provided several time horizons for the
Early Holocene that allowed for the development of a new
age–depth relationship for the entire Holocene by passing a
third-order regression curve through the chronological
horizons from the layer-counted points at the top to the
d
18
O
atm
match points towards the bottom (Fig 3a). The
match points above 9 kyr
BP were not used to calculate the
regression because they covered too large a range of
possible corresponding dates in the Greenland record
(Fig. 3b), but they are plotted on the regression curve as a
confirmation of the accuracy of the age–depth relationship.
An error of 5 years was estimated around the upper
pinning point of the model (
AD 1720), and the range
increased to 600 years at 8 kyr
BP, as determined by the
transfer of the d
18
O
air
-based timescale over the glacial/
interglacial transition as discussed above. The original and
the revised age–depth relationships are compared in
Figure 3a. The new chronology for the Huascara´n record
moved the lower (earlier) boundary of the large Holocene
dust peak (hereafter referred to as the MHDE, or the Middle
Holocene dust event) from its originally reconstructed date
at 2 kyr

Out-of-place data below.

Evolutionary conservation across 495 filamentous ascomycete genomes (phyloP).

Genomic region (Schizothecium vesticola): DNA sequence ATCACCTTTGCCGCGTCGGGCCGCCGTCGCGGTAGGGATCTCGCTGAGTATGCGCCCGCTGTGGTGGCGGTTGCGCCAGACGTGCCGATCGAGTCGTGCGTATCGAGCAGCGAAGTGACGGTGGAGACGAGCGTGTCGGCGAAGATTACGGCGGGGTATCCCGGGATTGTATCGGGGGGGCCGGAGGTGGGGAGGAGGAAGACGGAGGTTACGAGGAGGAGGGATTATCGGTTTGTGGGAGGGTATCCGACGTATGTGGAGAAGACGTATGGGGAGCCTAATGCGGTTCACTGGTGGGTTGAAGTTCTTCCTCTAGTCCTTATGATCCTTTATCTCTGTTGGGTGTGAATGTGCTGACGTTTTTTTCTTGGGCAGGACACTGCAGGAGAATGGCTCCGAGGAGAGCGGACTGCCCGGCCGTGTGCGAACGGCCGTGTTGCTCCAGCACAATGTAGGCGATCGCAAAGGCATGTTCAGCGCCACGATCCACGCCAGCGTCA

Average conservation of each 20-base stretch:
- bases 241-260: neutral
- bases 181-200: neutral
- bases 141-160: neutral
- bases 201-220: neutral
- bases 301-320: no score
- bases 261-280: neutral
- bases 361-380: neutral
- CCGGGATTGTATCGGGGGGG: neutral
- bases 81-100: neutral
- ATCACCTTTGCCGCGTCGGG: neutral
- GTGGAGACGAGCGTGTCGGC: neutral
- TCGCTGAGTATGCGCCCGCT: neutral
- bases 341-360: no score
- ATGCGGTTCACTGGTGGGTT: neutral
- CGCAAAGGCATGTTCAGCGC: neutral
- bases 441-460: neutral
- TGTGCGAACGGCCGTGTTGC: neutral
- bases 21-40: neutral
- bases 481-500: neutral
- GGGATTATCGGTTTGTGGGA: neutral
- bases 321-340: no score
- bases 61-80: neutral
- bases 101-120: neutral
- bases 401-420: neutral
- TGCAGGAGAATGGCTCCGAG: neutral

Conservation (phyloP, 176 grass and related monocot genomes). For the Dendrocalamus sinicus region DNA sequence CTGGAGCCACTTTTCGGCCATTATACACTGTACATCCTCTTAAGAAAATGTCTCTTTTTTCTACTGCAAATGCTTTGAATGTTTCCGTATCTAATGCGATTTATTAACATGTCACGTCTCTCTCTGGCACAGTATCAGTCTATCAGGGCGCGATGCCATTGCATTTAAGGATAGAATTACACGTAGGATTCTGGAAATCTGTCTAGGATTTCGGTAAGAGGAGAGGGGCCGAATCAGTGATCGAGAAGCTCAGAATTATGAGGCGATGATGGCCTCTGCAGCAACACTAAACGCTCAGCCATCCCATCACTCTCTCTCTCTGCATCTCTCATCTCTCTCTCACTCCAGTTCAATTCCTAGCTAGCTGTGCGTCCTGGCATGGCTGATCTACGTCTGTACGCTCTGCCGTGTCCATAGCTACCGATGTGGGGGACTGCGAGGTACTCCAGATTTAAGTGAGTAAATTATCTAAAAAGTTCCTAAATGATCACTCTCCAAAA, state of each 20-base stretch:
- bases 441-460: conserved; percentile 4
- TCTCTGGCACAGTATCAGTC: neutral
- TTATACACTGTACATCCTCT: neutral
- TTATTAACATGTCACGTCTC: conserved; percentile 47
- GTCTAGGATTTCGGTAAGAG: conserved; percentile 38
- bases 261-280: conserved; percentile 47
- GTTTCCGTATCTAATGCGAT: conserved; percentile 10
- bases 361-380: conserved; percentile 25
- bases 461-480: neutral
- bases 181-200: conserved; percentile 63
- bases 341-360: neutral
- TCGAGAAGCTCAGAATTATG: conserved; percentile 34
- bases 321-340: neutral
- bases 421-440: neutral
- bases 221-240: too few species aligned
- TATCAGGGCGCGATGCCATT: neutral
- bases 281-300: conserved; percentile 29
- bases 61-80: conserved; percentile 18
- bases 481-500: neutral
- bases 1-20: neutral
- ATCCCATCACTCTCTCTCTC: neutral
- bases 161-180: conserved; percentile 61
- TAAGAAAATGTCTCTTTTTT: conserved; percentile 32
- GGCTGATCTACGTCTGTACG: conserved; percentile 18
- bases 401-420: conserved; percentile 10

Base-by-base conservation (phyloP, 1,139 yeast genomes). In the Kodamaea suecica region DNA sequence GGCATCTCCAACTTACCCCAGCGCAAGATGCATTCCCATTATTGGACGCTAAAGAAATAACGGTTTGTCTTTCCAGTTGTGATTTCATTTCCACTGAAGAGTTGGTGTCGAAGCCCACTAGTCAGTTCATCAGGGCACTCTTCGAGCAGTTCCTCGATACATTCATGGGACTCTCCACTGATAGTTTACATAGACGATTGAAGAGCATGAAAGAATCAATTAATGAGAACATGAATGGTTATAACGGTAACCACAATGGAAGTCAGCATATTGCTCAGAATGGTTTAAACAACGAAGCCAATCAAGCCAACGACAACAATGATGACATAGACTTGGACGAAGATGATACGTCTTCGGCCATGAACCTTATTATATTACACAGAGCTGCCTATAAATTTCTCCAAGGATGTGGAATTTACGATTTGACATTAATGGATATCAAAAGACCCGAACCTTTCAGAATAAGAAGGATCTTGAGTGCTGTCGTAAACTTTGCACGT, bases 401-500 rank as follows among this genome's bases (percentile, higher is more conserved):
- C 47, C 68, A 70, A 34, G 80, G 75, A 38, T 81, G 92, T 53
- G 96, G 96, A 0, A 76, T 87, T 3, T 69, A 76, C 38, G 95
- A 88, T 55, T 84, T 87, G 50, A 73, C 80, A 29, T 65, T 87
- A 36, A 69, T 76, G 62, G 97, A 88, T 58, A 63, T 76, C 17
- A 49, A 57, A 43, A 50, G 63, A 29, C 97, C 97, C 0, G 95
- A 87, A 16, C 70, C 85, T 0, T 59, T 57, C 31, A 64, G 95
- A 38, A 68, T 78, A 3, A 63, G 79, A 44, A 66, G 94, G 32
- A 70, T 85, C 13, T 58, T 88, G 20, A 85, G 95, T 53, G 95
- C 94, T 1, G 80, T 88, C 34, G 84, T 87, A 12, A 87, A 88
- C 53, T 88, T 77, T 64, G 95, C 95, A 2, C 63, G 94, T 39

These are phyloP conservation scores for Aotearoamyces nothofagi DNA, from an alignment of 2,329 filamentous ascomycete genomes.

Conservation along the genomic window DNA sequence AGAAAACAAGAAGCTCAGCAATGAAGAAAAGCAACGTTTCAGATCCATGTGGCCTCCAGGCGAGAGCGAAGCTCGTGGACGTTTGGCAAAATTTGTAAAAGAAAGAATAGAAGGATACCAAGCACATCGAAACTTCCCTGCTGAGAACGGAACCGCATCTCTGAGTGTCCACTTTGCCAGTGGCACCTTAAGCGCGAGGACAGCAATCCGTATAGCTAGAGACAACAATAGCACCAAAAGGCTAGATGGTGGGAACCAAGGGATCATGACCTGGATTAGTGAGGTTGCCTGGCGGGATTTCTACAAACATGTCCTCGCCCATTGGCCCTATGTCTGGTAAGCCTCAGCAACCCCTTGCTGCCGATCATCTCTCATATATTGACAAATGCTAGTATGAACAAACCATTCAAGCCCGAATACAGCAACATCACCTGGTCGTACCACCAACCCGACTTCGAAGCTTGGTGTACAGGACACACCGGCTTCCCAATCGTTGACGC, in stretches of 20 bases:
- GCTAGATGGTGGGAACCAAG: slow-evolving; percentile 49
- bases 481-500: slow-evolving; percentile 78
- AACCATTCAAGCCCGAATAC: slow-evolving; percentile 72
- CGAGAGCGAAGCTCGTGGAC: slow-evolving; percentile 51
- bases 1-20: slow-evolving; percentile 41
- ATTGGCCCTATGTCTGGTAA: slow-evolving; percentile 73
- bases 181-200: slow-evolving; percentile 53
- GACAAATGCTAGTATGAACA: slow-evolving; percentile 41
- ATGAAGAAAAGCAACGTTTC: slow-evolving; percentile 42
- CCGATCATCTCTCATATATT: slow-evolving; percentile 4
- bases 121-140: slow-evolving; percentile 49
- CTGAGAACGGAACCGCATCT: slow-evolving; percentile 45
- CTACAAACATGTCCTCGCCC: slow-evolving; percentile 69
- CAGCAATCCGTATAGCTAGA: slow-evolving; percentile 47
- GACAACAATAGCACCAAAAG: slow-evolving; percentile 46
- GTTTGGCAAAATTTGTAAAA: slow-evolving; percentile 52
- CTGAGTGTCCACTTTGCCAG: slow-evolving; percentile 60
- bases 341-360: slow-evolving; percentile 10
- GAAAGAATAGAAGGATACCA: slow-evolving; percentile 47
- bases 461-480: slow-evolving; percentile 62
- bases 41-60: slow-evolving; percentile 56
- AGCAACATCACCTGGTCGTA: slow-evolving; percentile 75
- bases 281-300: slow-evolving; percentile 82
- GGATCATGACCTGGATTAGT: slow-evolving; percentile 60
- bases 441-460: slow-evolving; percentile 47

BP to 4.5 kyr BP.
THE MIDDLE HOLOCENE DUST EVENT
The dust and d
18
O data for the entire 19 kyr Huascara´n ice-
core record, which are recalculated according to the revised
timescale, are illustrated in Figure 4a and b, respectively, as
100 year averages. Other than the very high dust concen-
tration levels of the LGS (prior to 17 kyr
BP), the MHDE is the
most prominent feature of the dust record. During this time,
the d
18
O was decreasing from its high postglacial levels at
10 kyr
BP. The moisture source for the eastern Peruvian
Andes and for the northern Amazon Basin ultimately is the
tropical North Atlantic, from where the water vapor is
carried by northeasterly trade winds over the ocean, then
recycled over the Amazon forest (Grootes and others, 1989;
Thompson and others, 1995). The d
18
O curve over the last
10 kyr resembles the tropical Northern Hemisphere insola-
tion curve through the Holocene (Berger and Loutre, 1991),
and both the d
18
O and the sea surface temperatures (SSTs) of